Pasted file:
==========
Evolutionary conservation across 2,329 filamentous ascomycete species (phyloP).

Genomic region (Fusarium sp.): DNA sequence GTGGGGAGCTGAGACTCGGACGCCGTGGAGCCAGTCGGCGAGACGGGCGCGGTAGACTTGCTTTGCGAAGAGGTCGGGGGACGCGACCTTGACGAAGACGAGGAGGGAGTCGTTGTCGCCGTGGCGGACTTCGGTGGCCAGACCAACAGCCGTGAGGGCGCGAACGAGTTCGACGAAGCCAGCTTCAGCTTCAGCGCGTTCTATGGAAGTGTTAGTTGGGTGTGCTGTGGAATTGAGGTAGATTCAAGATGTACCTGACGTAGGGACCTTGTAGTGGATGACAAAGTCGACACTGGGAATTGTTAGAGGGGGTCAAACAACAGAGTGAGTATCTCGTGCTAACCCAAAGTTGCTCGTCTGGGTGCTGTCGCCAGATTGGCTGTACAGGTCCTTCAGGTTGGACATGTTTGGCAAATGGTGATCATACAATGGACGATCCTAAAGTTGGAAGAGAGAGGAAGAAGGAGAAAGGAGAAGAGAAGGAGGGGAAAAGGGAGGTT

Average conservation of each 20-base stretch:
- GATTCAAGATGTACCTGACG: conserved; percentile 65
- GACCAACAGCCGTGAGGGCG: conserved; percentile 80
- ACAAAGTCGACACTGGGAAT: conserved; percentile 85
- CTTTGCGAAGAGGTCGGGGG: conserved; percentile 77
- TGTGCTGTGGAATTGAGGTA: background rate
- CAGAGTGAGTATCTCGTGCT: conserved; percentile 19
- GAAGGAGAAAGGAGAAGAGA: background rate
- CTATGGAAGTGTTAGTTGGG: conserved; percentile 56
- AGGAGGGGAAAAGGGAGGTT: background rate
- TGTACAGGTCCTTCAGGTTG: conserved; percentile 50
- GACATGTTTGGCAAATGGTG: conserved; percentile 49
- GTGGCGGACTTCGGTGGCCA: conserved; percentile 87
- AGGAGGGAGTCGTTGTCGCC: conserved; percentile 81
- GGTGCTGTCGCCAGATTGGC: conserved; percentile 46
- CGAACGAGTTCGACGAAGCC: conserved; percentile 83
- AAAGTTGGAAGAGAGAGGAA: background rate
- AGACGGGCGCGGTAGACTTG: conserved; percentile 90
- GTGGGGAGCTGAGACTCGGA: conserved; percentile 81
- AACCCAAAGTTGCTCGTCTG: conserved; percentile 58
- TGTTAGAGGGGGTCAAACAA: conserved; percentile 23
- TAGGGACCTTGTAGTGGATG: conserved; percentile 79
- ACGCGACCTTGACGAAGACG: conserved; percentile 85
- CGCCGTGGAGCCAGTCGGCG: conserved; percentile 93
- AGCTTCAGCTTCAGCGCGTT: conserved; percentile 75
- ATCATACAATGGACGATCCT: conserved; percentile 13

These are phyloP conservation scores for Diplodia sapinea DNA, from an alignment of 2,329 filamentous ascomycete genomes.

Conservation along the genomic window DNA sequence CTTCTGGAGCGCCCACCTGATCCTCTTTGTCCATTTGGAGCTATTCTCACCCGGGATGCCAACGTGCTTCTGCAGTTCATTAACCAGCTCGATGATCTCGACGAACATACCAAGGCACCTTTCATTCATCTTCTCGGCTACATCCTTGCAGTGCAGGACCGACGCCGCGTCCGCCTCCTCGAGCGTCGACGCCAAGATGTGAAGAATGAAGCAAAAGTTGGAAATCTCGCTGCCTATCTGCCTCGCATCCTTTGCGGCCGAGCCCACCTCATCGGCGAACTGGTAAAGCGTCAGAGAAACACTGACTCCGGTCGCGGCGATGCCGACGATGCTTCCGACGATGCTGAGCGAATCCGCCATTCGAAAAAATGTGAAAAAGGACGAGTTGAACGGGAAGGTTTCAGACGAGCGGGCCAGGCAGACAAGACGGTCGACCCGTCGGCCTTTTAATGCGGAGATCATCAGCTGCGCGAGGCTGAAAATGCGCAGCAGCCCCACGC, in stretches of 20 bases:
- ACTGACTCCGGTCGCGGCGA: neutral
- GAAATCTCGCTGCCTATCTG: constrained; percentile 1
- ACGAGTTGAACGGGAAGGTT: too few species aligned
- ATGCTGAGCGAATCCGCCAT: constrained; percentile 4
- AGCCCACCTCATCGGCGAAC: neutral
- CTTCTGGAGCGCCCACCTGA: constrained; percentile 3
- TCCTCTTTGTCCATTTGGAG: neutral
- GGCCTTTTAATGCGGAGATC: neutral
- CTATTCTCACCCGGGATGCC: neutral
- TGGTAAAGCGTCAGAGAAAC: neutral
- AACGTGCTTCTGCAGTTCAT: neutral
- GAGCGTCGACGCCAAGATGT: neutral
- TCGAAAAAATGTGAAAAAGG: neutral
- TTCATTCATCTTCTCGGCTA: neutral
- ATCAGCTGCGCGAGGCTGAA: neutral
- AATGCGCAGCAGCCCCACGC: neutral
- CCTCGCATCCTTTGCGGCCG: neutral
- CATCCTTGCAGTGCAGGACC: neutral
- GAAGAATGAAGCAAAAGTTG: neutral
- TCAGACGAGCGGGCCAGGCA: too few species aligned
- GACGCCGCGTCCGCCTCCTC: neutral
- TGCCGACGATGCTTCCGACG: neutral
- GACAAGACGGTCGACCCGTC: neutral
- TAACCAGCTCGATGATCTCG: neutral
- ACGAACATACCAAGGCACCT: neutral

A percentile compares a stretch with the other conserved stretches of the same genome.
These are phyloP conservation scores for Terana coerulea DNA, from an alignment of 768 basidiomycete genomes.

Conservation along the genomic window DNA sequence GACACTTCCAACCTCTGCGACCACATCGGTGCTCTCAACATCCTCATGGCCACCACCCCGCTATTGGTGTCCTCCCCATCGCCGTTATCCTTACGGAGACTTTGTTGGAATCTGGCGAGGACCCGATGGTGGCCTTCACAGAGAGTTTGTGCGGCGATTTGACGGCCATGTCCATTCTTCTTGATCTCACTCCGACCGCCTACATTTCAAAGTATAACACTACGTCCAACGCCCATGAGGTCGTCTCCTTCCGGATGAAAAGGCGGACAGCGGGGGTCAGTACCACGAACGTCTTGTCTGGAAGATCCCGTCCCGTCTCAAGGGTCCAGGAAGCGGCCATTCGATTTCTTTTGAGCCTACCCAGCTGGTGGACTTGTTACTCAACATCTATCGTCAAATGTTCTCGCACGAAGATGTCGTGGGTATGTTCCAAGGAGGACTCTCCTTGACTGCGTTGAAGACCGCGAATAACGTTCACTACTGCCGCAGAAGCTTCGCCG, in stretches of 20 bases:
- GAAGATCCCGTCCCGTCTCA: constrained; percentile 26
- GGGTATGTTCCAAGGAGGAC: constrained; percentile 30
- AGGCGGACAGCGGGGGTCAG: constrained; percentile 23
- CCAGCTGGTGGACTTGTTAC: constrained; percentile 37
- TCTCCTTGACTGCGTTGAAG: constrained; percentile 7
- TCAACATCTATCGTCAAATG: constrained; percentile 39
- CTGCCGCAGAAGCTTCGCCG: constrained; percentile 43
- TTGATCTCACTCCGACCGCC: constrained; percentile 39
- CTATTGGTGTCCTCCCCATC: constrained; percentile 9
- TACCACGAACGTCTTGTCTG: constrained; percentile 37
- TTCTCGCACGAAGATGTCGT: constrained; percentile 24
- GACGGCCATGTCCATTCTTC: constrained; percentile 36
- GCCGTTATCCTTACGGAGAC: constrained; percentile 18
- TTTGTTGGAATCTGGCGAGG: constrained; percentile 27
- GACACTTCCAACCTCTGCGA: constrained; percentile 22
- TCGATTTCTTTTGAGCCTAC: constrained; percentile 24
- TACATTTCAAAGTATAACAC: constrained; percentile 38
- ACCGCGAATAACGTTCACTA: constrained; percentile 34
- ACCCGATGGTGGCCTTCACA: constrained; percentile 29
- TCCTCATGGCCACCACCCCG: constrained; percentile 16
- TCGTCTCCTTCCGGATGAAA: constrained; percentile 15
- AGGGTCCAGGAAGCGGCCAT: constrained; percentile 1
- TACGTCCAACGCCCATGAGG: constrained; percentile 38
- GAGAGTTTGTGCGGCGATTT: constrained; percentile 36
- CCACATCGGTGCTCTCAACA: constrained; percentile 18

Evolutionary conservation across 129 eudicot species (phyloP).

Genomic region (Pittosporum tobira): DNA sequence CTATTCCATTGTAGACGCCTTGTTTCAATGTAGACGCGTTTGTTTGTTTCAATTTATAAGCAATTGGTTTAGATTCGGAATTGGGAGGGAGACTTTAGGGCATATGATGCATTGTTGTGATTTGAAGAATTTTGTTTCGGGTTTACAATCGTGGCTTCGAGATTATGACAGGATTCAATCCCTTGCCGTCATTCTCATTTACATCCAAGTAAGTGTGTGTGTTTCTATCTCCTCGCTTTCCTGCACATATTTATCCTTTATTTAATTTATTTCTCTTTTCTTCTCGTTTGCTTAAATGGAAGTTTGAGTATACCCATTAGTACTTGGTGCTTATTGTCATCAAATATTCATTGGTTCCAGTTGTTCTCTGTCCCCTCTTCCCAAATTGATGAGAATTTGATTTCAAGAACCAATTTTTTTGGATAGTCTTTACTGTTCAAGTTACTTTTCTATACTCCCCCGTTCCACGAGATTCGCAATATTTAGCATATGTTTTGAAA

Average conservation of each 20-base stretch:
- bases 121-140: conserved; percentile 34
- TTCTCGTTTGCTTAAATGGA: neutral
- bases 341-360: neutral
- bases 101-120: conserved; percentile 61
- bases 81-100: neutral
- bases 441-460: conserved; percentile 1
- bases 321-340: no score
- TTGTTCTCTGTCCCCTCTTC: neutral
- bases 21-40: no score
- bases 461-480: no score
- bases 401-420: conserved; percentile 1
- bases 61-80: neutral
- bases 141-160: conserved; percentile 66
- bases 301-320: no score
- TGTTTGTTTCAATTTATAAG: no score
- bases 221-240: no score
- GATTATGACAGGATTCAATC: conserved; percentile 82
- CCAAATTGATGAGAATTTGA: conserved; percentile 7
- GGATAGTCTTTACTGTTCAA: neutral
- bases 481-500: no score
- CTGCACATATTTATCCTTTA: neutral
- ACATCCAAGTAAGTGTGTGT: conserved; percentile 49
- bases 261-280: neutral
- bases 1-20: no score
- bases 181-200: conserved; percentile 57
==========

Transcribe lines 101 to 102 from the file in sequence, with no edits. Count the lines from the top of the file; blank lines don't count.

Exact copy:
- TGTTTGTTTCAATTTATAAG: no score
- bases 221-240: no score